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4

Yes, absolutely you can skip estimated tax payments for 2021. Of course, you could end up owing a lot when you file in early 2022, especially if you're earning self-employment income, so make sure you save plenty to be able to pay what you owe then.


3

The US has progressive tax brackets, meaning that the tax rates increase as you go up in tax brackets. For example, for 2020 for married filing jointly, the first $19,750 of taxable income is taxed at 10%; the next $60,500 of taxable income is taxed at 12%; and the next $90,800 of taxable income is taxed at 22%, etc. (And there's also effectively a "0% ...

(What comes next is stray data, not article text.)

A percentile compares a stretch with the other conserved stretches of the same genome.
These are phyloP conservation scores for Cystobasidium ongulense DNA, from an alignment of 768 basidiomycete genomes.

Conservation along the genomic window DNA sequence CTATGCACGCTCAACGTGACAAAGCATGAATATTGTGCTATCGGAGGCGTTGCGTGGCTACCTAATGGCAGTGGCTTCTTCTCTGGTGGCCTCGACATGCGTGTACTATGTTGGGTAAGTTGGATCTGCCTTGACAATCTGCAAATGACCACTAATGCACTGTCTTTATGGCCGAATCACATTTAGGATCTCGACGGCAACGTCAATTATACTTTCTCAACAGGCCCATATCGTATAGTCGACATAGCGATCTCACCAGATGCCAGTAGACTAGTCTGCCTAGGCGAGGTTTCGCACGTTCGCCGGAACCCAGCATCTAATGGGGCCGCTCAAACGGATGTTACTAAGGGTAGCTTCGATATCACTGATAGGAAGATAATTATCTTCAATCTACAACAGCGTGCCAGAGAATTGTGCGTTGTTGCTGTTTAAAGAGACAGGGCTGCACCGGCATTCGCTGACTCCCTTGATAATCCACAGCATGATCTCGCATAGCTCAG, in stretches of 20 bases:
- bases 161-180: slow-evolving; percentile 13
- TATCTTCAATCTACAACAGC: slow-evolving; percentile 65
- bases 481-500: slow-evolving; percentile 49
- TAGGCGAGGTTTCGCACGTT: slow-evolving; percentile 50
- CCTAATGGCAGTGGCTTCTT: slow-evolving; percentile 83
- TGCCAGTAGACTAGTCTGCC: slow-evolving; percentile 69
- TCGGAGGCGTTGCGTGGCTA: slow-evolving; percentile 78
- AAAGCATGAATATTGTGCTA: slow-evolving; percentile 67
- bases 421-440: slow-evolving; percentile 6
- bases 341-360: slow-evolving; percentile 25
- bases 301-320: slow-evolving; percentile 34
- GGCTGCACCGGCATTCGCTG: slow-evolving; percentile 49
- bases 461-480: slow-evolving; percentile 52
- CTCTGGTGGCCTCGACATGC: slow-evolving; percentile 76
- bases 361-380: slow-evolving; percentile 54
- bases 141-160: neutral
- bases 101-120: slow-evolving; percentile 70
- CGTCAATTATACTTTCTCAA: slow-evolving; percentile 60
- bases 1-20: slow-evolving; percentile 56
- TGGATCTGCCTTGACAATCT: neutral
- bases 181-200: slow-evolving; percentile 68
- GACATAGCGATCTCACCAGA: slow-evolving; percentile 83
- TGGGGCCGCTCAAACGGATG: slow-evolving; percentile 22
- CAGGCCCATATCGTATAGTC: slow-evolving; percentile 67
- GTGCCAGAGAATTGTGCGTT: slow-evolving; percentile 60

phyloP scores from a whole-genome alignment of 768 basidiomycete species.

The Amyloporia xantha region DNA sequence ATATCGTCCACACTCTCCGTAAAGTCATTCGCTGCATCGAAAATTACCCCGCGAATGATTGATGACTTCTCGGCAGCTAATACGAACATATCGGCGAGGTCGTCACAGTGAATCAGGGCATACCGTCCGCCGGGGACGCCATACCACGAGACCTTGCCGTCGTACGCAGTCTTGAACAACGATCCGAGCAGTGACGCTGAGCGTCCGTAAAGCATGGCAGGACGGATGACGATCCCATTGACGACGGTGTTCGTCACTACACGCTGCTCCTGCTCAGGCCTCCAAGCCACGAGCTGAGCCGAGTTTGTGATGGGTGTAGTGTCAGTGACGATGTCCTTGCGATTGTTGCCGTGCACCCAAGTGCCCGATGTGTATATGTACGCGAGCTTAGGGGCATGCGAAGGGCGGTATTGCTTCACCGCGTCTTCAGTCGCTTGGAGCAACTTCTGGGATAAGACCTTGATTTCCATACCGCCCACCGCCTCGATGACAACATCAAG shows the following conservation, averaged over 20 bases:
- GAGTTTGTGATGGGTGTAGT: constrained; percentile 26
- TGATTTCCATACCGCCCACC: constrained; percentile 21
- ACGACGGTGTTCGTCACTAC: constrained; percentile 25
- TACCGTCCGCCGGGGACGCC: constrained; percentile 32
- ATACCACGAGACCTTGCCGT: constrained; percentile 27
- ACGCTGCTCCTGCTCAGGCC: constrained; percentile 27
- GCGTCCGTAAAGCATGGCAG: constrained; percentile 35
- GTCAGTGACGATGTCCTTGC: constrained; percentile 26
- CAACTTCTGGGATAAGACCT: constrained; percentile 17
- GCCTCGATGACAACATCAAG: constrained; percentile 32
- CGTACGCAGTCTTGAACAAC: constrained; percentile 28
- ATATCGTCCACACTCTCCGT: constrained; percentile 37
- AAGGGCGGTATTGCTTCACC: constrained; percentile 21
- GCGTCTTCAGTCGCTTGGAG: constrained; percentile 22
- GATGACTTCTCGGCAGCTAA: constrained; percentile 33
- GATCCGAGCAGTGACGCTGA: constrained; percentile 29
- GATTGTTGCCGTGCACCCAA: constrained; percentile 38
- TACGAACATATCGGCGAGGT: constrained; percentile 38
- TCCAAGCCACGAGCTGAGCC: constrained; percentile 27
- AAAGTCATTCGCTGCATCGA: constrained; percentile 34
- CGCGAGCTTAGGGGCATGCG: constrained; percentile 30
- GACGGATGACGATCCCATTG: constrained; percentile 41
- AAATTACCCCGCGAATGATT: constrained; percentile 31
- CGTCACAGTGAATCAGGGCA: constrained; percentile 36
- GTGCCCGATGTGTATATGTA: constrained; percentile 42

3

I'm assuming you file jointly. The income of the second spouse is taxed at the "incremental" tax rate. In your case this income is taxed (more or less) in the 22% bracket, so the incremental tax on your spouses income would be $6600 dollars, which is more than the withholding. You can do it the other way around and see the same effect: if you start ...


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